Memory loss screening at home: SAGE Test | MÉLÒDÝ JACÒB

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Thursday, March 31, 2022

Memory loss screening at home: SAGE Test


55 million individuals are estimated to suffer from Alzheimer's disease and other forms of dementia throughout the world. This figure will rise from 78 million by 2030 to 139 million by 2050. They can't be diagnosed since there aren't enough professionals in the fields of psychiatry, neuropsychology, and geriatric medicine. Physicians in primary care will be responsible for implementing the plan.

 
I know this may seem like a no-brainer, but my friends who work in primary care remind me that they hardly have time to handle the essentials, like blood pressure and diabetes, let alone give complex cognitive tests. Even if it's simple, the Mini-Cog (clock drawing and three words to memorize) is too long for them, no matter how enjoyable it is. Is there any way we can predict how many people will be diagnosed with Alzheimer's disease and other forms of dementia in the next few decades?
 
As compared to normal neuropsychological testing, the self-administered Gerocognitive
Examination (SAGE) has been found to be a useful tool for assessing cognitive function in the elderly. SAGE didn't know how well it could predict Alzheimer's disease or other types of dementia at the time.

Memory loss can be detected using a self-administered test.
 
The Self-Administered Gerocognitive Examination (SAGE) has performed well in comparison to clinician-administered tests like the Mini-Mental State Examination (MMSE) and Montreal Cognitive Assessment (MoCA), as well as routine neuropsychological testing. As far as how well SAGE could predict who would get Alzheimer's disease or another kind of dementia, there was no way to know.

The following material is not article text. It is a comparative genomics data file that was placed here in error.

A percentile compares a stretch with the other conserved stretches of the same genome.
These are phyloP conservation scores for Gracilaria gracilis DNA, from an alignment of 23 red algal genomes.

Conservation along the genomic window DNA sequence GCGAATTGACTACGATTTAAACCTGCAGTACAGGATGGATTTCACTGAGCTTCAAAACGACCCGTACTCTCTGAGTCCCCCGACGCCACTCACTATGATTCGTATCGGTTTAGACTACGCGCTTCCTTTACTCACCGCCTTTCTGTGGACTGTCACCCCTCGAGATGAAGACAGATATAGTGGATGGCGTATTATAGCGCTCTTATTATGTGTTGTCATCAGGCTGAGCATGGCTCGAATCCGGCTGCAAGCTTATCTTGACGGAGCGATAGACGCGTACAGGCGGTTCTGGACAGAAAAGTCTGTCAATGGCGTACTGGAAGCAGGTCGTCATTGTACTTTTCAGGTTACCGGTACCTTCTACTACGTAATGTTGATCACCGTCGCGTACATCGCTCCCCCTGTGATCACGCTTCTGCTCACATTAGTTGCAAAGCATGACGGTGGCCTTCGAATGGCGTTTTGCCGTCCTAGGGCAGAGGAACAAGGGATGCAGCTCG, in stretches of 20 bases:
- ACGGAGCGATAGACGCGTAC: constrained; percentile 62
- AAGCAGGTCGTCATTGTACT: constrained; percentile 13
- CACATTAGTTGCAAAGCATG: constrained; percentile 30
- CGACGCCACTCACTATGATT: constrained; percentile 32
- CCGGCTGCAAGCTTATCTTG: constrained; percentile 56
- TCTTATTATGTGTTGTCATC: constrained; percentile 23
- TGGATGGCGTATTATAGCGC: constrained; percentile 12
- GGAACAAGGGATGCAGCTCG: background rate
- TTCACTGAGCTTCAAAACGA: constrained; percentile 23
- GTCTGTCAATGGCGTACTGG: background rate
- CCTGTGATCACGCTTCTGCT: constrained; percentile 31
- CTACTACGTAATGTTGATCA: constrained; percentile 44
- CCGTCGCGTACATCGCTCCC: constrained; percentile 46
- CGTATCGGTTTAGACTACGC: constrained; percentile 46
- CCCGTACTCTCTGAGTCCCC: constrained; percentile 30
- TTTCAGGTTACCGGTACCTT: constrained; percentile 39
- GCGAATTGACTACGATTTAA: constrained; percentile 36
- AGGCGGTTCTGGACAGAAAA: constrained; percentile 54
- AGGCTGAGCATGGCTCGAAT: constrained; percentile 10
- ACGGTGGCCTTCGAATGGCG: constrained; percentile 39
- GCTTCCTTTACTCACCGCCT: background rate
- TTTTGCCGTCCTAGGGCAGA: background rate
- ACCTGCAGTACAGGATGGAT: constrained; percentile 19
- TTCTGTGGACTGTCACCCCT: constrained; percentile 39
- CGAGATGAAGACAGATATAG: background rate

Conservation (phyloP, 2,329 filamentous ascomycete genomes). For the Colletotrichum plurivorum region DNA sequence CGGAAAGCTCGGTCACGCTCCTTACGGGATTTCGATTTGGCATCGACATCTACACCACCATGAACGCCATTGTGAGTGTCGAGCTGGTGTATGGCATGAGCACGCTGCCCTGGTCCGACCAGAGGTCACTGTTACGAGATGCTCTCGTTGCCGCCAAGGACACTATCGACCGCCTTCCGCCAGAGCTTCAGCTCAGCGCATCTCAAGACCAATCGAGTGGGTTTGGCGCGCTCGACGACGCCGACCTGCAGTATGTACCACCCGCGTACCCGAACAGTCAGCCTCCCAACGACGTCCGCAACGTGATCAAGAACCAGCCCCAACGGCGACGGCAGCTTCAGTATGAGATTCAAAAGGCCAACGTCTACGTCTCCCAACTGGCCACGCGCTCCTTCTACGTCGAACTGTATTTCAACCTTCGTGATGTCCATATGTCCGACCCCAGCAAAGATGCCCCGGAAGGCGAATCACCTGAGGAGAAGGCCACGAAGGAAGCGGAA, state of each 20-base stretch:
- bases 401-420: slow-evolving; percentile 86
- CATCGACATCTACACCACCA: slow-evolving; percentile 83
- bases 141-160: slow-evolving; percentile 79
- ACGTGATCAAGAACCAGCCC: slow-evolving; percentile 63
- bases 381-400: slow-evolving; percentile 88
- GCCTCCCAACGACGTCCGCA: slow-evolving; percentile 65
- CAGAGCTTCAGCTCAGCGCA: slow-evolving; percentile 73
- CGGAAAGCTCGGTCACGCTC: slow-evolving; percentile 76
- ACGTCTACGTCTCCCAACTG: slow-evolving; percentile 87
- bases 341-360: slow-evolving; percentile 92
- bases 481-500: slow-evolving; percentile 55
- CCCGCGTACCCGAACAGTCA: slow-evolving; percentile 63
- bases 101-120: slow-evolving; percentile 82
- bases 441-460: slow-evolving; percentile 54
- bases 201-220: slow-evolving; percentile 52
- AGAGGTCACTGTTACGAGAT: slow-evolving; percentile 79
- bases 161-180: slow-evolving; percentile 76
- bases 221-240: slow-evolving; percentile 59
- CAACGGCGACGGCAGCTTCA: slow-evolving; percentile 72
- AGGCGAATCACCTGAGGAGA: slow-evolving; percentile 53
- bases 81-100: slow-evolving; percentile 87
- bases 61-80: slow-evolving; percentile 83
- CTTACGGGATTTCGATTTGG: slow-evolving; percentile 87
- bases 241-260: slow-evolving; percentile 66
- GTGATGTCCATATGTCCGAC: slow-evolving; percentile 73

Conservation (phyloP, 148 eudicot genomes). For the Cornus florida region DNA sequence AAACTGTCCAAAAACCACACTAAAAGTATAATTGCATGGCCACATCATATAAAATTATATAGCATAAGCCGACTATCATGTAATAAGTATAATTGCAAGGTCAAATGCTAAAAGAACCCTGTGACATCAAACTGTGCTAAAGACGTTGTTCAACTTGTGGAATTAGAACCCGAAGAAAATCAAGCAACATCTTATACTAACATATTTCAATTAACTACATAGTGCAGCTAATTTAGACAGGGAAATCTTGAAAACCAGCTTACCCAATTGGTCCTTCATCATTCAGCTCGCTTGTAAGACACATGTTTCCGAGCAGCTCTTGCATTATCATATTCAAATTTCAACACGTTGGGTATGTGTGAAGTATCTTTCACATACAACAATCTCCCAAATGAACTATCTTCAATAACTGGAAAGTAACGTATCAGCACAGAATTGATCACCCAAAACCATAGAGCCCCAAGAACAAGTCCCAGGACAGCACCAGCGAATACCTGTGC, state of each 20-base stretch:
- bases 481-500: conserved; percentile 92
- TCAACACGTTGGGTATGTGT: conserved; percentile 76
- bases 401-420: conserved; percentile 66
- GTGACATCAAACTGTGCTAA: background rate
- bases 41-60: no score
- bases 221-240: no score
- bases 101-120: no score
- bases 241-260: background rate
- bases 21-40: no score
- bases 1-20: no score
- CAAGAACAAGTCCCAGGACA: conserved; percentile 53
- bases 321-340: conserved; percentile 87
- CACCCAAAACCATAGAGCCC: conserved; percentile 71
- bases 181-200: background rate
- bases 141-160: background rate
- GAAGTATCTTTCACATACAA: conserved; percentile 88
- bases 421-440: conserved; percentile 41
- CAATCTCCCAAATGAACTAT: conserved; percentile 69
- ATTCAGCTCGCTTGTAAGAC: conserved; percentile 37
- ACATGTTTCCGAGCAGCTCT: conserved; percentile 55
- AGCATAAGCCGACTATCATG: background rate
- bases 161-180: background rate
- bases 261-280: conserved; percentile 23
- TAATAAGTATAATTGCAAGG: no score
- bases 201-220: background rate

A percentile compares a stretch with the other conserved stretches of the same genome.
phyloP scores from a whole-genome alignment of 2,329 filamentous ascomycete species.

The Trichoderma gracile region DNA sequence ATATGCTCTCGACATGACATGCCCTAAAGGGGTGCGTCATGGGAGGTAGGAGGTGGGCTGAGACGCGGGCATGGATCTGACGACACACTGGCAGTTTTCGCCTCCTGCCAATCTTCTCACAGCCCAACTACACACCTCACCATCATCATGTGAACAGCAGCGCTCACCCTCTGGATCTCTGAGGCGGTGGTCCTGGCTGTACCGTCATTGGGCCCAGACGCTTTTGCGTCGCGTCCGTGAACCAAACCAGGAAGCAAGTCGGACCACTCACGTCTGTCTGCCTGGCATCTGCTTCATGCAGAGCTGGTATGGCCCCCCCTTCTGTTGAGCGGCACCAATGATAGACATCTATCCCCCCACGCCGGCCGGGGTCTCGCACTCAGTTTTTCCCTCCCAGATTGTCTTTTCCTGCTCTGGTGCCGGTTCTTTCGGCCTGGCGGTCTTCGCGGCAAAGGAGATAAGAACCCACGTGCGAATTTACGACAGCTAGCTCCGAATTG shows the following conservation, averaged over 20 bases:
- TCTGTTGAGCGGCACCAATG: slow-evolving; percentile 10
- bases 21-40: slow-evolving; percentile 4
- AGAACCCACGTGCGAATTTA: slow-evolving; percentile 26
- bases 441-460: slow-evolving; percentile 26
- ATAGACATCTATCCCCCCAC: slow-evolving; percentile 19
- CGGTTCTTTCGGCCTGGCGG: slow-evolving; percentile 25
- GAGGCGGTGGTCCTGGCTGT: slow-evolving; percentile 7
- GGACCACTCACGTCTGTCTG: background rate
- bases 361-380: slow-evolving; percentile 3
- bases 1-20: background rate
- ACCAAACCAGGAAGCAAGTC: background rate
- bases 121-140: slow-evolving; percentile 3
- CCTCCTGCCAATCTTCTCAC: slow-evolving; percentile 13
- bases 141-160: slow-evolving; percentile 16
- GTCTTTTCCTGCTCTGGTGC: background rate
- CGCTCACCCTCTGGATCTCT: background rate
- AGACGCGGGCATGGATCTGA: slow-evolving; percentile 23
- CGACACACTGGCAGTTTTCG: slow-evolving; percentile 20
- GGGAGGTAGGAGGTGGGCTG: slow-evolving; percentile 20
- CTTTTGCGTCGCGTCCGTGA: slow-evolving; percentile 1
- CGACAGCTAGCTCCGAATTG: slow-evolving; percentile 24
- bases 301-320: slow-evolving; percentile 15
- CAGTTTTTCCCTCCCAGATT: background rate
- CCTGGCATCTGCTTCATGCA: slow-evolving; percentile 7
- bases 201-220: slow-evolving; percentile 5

Future forecasting

 
The authors used a retrospective chart review of 655 people seen in their memory problems clinic over an 8.8-year period to answer this question. The SAGE exam was compared to the MMSE.
 
They separated their clinic population into four categories based on both initial and follow-up clinic visits. Let me define a few concepts before I describe the groups:
 
When cognitive impairment leads to impaired function, it is referred to as dementia.
Mild cognitive impairment (MCI) is defined as a cognitive impairment with normal function.

When people are anxious about their thinking and memory but their cognition and function are normal, this is referred to as subjective cognitive decline.
 
Individuals in four different groups were compared.
 
Alzheimer’s disease dementia
MCI who converted to Alzheimer’s disease dementia
MCI who converted to another type of dementia
subjective cognitive decline.
 
They discovered an unexpectedly high connection between the SAGE test and the MMSE in predicting how each of these groups performed over time. Furthermore, they discovered that the SAGE test may predict the conversion of a person with MCI who will develop dementia six months before the MMSE.


What is required to implement this test in today's practice?

 
Even a self-administered test that people may perform at home will necessitate training for primary care physicians in order for them to learn how to use the test and interpret the results. However, there is no doubt that such training will be beneficial. After the training, the knowledge learned should be able to save thousands of hours of clinician time, as well as prevent missed—or incorrect—diagnoses.